• When fermentation is complete, condition at 55 F for at least a week

So, without further adieu, here is my Fullers ESB clone recipe. I call it “Ellusive ESB” because of the many times I’ve tried to brew it with less than stellar results. Cheers!

 
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Los Angeles County Fair awards

19 Aug

Dark Heather Saison and Haas Wit picked up a gold and silver ribbon respectively. Results are posted here http://www.lacountyfair.com/2010/entertainment/documents/LACF2010OfficialResultsfinal.pdf. And the recipes can be found here:

Dark Heather Saison Recipe
Haas Wit (Witbier Recipe)

 
 

Just Brewed: American Amber

25 Jul

My original inspiration for this beer was Mack & Jack’s African Amber. I first tried this while on vacation in Seattle and I thought it was awesome. With its limited distribution, I have not been able to try it since. But I remember much of the flavor and aroma of it and have tried to match it with this recipe. Earlier versions of it were a little too intense on the malt character. This version is a little more simple and I think fits more in-line with what people expect from an Amber. Sadly, it has been way too long since I’ve tried M&J’s so I can’t say if it is a decent clone, but this recipe brews a good drinking Amber nonetheless. It is medium-low body, with an initial malt sweetness that fades into a caramelly medium-dry finish. The hops are restrained–but in a good zone for this style.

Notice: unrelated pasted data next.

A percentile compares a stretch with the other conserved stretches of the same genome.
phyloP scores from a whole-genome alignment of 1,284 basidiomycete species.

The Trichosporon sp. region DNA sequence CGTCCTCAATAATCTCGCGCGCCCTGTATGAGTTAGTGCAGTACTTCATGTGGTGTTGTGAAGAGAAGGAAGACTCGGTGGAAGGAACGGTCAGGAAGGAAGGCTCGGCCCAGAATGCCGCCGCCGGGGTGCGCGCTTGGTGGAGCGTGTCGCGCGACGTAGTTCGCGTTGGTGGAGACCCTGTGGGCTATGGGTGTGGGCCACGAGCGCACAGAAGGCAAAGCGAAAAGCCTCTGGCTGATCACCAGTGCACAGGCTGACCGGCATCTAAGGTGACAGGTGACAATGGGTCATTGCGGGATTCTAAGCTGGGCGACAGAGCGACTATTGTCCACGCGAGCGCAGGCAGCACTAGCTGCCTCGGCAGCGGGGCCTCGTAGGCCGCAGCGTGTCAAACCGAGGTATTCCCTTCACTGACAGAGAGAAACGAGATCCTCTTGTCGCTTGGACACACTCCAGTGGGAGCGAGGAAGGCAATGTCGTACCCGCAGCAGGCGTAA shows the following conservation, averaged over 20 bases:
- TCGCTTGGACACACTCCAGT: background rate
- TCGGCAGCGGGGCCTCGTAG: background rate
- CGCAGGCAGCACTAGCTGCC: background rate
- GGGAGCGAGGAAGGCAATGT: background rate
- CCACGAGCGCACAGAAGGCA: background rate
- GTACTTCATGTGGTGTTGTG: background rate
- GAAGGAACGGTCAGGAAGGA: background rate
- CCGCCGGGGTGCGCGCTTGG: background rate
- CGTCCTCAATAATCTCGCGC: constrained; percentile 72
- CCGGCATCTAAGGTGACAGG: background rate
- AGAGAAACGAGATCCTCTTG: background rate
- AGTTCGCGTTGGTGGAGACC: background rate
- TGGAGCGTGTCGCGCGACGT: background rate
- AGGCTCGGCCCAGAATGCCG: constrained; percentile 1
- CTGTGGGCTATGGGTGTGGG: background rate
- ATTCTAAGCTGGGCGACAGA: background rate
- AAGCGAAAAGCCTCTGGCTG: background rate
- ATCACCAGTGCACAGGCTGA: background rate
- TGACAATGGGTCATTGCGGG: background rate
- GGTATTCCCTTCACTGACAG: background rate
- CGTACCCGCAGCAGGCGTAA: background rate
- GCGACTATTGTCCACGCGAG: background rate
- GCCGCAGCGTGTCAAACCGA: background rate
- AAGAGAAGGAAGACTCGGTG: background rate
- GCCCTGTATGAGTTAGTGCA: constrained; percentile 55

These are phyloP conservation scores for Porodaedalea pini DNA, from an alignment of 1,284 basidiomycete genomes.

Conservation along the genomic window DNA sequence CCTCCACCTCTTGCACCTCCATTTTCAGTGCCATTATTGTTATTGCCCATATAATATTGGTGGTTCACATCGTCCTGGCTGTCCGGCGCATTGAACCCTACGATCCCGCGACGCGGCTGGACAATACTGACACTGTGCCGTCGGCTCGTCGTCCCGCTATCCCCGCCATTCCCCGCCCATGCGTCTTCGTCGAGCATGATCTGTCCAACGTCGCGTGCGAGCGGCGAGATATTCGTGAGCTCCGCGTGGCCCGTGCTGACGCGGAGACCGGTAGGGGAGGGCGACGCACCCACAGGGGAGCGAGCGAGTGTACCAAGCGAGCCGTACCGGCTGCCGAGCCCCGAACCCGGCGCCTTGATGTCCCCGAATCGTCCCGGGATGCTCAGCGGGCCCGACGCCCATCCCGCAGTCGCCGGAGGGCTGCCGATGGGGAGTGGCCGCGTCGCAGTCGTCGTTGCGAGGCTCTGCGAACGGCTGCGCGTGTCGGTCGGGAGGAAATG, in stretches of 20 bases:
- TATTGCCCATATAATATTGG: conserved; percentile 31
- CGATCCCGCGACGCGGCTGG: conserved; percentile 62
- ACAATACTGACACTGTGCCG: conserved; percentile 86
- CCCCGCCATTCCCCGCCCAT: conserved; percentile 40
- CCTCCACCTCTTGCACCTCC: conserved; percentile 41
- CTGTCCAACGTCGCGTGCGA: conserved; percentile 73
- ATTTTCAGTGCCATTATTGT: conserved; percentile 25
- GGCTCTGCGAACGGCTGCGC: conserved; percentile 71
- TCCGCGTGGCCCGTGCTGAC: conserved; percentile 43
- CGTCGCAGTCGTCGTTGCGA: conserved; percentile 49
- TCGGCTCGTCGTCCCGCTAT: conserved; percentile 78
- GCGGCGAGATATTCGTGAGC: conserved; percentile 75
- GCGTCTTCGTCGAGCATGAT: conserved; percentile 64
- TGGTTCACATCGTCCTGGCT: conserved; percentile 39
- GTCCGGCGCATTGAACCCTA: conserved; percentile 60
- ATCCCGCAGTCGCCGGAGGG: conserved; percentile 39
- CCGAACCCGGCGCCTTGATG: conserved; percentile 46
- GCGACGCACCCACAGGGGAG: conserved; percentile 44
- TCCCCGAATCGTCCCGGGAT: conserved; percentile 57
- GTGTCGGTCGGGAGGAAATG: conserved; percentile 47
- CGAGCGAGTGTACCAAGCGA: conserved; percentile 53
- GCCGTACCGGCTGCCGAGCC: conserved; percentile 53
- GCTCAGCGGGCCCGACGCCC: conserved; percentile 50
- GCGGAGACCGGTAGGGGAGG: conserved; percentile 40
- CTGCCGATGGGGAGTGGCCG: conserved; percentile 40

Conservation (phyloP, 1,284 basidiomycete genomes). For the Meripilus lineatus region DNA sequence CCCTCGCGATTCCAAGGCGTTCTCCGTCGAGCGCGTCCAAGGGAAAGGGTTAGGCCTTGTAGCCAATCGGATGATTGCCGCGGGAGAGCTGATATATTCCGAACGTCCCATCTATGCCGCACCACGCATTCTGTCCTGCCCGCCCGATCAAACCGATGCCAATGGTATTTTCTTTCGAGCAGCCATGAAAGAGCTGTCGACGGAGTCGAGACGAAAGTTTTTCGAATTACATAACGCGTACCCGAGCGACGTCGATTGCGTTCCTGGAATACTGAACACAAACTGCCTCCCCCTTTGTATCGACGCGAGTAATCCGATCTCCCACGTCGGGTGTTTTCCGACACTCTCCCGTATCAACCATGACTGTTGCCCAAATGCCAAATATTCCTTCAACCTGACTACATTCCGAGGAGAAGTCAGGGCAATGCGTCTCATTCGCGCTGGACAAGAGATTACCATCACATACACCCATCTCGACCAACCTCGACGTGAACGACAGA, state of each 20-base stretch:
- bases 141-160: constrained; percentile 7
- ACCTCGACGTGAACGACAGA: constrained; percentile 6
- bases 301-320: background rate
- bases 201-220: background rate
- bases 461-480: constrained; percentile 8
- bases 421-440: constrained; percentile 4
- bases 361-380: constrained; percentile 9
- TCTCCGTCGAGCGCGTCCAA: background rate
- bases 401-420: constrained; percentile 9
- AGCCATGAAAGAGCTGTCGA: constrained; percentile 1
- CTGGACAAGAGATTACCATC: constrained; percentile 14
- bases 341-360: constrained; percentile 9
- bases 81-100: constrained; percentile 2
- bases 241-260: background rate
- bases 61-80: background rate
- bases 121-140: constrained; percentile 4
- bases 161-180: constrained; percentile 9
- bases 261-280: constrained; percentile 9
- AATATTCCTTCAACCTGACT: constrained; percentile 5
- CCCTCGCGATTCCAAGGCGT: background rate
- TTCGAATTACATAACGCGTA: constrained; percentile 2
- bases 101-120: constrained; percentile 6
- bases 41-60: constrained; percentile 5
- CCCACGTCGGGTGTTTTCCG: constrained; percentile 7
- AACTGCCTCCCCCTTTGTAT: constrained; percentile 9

This beer has an interesting malt bill and a nice array of hop additions. It is somewhat easy on the late hop additions compared to some American Amber recipes, but I am always more pro-malt that hops, so that is my personal preference. If you like more hop flavor and aroma, double the 10 minute and knock out hops.

Recipe here: American Amber.

 
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Just Brewed: Fiddy Fiddy Rye

13 Jun

This is an American-style Rye beer brewed with 50% malted Rye. The Rye malt adds a dry, crisp character to beer and some perceived spiciness. Typically it is used in amounts of 10-15%, but I decided to use Rye for half the malt base (hence, Fiddy Fiddy). This is more of a ratio used for wheat beers. Personally, I like a little uniqueness in the flavor and I’m a big fan of Rye whiskey. When I’ve had Rye beers before—such as Hop Rod Rye—I often wish there was more Rye flavor in the beer. So, I’m giving this a go. I figure, if it’s too much, we can always pull it back next time. But sometimes More is More.